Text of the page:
Oct 12 Live Oak, FL Suwannee Roots Revival
Oct 13 Greensboro, NC Carolina Theatre
Oct 14 Shelby, NC Don Gibson Theatre
Oct 20 St. Louis, MO Sheldon Concert Hall
Oct 21 Lawrence, KS University of Kansas
Oct 28 Louisville, KY KCD Theater
Nov 2 Kent, OH The Kent Stage
Nov 3 Toronto, ONT Danforth Music Hall
Nov 4 Bethel, NY Bethel Woods
Nov 5 Lancaster, PA Franklin & Marshall College
Nov 7 Alexandria, VA The Birchmere
Nov 9 Owings Mills, MD Gordon Center for Performing Arts
Nov 10 Phoenixville, PA The Colonial Theatre
Nov 11 New York, NY Ethical Culture Center
Nov 12 Great Barrington, MA The Mahaiwe Performing Arts Center
Nov 14 Montreal, QUE Corona Theatre
Nov 16 Cambridge, MA Harvard University
Nov 17 Portland, ME State Theatre
Nov 18 Keene, NH Colonial Theatre
Nov 19 Plymouth, NH The Flying Monkey Performance Center
Nov 24 Eugene, OR John G. Shedd Institute for the Arta
Nov 25 Seattle, WA The Moore Theatre
Nov 26 Bellingham, WA Mount Baker Theatre
Nov 27 Portland, OR Portland’5 Center the Arts
Nov 29 Arcata, CA Van Duzer Theater
Contact: Carla Parisi at Kid Logic Media, email@example.com
or 973-563-8204 / Regina Joskow at Rounder Records, firstname.lastname@example.org
Béla Fleck & Abigail Washburn Collaborate with Pilobolus Dance Company
Watch Their Video for “Come All You Coal Miners / Take Me to Harlan”
Premiering Exclusively at Rolling Stone HERE
2018 / 2019 Tour Dates Confirmed
August 23, 2018 – Nashville, TN – Béla Fleck, Abigail Washburn and renowned dance troupe Pilobolus have created their own timely ghost story by pairing two songs off their latest album, Echo in the Valley (Rounder), “Come All You Coal Miners” by Appalachian ballad singer, Sarah Ogan Gunning and the duo’s own “Take Me to Harlan.”
Harlan, Kentucky is an important area for its connection to Appalachian heritage and connection to the struggle for workers’ rights, as told by Gunning, an early 20th century wife of a coal miner. “The dancers watched the movie "Harlan Co.," says Pilobolus producer, Jake McIntyre, who originally had the idea of choreographing Béla and Abigail’s murder ballad, “Shotgun Blues.” “We talked about music and history and movement. We listened to Sarah Ogan Gunning, reallylistened, and the piece started to reveal itself as a ghost story. We had our murder ballad after all.”
Coal mining is the most dangerous work / in our land today / with plenty of dirty slaving work / and very little pay / coal miner won’t you wake up / and open your eyes and see / what the dirty capitalist system / is doing to you and me
The companion song “Take Me to Harlan” celebrates the “profound love that remains in our old home place, despite the pain we might have experienced there,” says Abigail, who simultaneously sings and clogs the tune (her doctor cleared her to perform it at the NPR Tiny Desk in the final month of pregnancy).
“We loved the experience!” says Fleck, who describes their time at Pilobolus’ rural Connecticut studio as “one of those pure exchanges, what you wish all collaborations would be. Everyone is affected by each other, but still retains their individuality.”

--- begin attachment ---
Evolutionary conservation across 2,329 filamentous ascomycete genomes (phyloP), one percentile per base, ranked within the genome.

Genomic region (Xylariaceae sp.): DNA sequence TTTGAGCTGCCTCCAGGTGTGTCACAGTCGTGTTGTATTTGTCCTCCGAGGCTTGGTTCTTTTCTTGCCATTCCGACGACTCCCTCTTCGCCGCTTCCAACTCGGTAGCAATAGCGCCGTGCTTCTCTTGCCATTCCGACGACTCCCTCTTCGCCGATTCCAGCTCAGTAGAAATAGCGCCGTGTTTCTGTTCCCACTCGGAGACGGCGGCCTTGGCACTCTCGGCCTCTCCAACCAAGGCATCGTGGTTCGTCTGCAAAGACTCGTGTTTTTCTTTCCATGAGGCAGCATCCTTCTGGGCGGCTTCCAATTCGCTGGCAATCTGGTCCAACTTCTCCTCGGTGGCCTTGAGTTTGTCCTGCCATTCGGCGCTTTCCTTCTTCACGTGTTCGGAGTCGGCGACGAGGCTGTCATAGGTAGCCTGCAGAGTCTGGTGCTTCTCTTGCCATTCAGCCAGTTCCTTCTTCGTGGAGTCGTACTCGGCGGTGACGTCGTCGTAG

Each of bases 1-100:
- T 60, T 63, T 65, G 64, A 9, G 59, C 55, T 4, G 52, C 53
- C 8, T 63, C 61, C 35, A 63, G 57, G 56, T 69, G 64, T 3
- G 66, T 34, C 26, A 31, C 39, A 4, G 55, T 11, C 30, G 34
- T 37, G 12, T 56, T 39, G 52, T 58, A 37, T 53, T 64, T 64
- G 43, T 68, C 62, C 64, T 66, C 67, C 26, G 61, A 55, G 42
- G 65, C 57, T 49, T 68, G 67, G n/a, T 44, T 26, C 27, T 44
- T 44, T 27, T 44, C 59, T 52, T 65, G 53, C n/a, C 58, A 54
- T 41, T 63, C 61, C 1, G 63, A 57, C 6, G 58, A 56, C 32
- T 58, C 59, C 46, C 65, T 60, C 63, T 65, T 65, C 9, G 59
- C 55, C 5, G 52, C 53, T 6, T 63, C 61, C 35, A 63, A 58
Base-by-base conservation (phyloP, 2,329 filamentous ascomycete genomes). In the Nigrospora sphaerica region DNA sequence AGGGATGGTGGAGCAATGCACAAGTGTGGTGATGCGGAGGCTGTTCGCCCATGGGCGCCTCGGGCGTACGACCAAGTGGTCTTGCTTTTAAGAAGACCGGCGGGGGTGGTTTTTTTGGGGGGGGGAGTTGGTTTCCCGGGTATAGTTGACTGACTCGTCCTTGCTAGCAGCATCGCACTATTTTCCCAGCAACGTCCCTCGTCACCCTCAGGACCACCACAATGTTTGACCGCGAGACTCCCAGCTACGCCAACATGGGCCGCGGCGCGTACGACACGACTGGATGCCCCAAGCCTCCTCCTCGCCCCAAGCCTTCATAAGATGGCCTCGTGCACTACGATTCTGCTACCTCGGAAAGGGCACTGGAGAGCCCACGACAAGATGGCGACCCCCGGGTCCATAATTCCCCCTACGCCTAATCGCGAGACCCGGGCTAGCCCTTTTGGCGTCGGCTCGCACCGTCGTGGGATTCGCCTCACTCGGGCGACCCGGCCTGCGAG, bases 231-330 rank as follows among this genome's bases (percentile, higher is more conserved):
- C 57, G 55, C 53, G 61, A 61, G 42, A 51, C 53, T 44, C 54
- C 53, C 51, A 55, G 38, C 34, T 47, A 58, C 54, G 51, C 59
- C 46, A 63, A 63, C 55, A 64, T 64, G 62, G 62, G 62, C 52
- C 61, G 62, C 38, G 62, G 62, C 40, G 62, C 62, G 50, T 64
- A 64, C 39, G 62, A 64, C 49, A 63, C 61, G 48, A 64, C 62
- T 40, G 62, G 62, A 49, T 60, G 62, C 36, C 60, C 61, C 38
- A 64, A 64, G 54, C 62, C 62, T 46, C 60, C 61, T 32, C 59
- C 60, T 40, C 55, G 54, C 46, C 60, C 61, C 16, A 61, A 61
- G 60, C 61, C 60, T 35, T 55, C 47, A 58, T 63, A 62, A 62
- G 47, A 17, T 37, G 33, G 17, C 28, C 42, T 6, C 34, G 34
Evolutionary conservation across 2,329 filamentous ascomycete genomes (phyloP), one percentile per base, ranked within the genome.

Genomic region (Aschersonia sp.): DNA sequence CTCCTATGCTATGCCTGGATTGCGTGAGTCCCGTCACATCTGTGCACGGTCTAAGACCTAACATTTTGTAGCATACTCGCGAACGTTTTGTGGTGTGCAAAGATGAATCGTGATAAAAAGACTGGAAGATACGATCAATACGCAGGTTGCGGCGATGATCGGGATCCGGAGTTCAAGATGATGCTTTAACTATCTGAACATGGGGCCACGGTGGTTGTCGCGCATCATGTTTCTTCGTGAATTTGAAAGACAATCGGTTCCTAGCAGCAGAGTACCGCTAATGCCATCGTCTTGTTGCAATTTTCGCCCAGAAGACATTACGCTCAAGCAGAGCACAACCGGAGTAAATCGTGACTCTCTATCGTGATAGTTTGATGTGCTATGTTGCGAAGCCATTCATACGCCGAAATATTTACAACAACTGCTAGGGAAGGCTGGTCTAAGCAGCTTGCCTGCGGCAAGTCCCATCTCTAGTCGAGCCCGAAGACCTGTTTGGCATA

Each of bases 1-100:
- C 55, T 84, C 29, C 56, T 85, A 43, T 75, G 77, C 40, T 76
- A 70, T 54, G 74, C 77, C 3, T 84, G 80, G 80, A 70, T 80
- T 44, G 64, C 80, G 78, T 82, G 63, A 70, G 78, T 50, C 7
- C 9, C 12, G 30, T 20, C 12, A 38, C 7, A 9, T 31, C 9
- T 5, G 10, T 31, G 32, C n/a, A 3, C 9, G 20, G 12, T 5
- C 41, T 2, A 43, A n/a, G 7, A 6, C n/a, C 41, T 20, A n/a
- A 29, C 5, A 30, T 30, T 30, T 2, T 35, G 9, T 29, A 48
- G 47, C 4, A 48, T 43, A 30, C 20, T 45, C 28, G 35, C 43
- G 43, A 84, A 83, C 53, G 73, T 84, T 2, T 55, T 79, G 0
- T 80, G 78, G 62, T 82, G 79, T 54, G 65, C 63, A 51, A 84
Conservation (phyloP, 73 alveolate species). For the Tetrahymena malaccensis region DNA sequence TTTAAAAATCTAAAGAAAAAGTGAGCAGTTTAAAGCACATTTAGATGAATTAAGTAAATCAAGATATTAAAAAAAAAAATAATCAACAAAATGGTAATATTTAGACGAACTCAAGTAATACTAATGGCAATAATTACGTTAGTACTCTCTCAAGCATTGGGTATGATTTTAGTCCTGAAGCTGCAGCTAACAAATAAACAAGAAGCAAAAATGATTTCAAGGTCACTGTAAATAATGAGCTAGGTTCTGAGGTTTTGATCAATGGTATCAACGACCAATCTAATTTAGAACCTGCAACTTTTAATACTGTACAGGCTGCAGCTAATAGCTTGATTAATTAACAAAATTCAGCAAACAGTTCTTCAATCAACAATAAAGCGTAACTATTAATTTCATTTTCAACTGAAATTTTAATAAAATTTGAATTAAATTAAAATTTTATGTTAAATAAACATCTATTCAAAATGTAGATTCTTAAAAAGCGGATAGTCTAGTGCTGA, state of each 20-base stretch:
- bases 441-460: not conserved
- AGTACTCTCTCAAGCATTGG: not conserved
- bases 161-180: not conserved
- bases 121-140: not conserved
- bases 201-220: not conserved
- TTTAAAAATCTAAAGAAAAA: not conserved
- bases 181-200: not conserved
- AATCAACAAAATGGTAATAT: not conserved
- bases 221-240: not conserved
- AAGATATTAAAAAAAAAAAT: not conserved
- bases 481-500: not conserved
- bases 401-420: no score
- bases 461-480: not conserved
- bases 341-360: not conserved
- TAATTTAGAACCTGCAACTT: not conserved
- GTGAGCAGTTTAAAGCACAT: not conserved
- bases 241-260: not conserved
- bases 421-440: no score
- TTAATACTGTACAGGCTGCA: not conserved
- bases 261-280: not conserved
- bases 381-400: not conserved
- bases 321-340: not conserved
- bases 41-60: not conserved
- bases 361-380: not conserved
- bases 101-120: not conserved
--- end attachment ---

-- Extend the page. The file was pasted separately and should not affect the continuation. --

Along with the video, Fleck, Washburn and Pilobolus created Echo in the Valley, a 20-minute performance piece that premiered at the American Dance Festival in Durham, NC in 2017.
Béla and Abigail will be on the road in late 2018 and 2019, including a return to Los Angeles December 6 at Royce Hall.
Echo in the Valley Tour Dates
Dec 6 Los Angeles, CA Royce Hall at UCLA
Dec 7 Irvine, CA Irvine Barclay Theatre
Dec 9 Solana Beach, CA Belly Up
Dec 11 Santa Cruz, CA Rio Theater
Dec 12 Sacramento, CA Crest Theatre
Dec 14-16 Berkeley, CA Freight & Salvage
Jan 11 Abingdon, VA January Jams @ Barter Theatre
Jan 13 Charleston, SC Charleston Music Hall
Jan 14 Tallahassee, FL Ruby Diamond Concert Hall @ Florida State University
Jan 16 Chapel Hill, NC University of North Carolina @ Chapel Hill
Jan 18 Hickory, NC Music in the Mill Concert Series
Jan 20 New Albany, OH Schottenstein Theatre
Feb 2 North Little Rock, AR University of Arkansas
Feb 5 Manhattan, KS McCain Auditorium at Kansas State University
Feb 7 Ann Arbor, MI Hill Auditorium
Feb 8 Lafayette, IN Purdue Universiry @ Loeb Playhouse
Feb 9 Grand Rapids, MI St. Cecilia Music Center
April 5 Toms River, NJ Grunin Center
April 6 Barre, VT Opera House
April 9 Brownfield, ME Stone Mountain Arts Center
April 11 Portsmouth, NH Music Hall
April 13 Fairfield, CT Quick Center for the Arts
“Echo in the Valley is to bluegrass as Charlie Parker was to New Orleans in the ’20s: respectful of its roots, untethered in its ambitions and triumphant in bringing it all together.” – Downbeat
"Two of the world’s most accomplished and innovative banjo players happen to be a married couple: Béla Fleck and Abigail Washburn. They both push far beyond the bluegrass expectations of their chosen instrument: toward Africa, Asia, jazz and math-rock. Echo in the Valley, their second duet album, is both constrained — only what the duo can play and sing live in real time — and audacious as it traverses a world of possibilities.”
- The New York Times
"As musicians and as songwriters, Fleck and Washburn are predisposed to embrace the entire world — its sounds and its occupants alike. Echo in the Valley ties the many threads of their interests into a work that dazzles without sacrificing a shred of approachability.”
- NPR Music
Carla Parisi at Kid Logic Media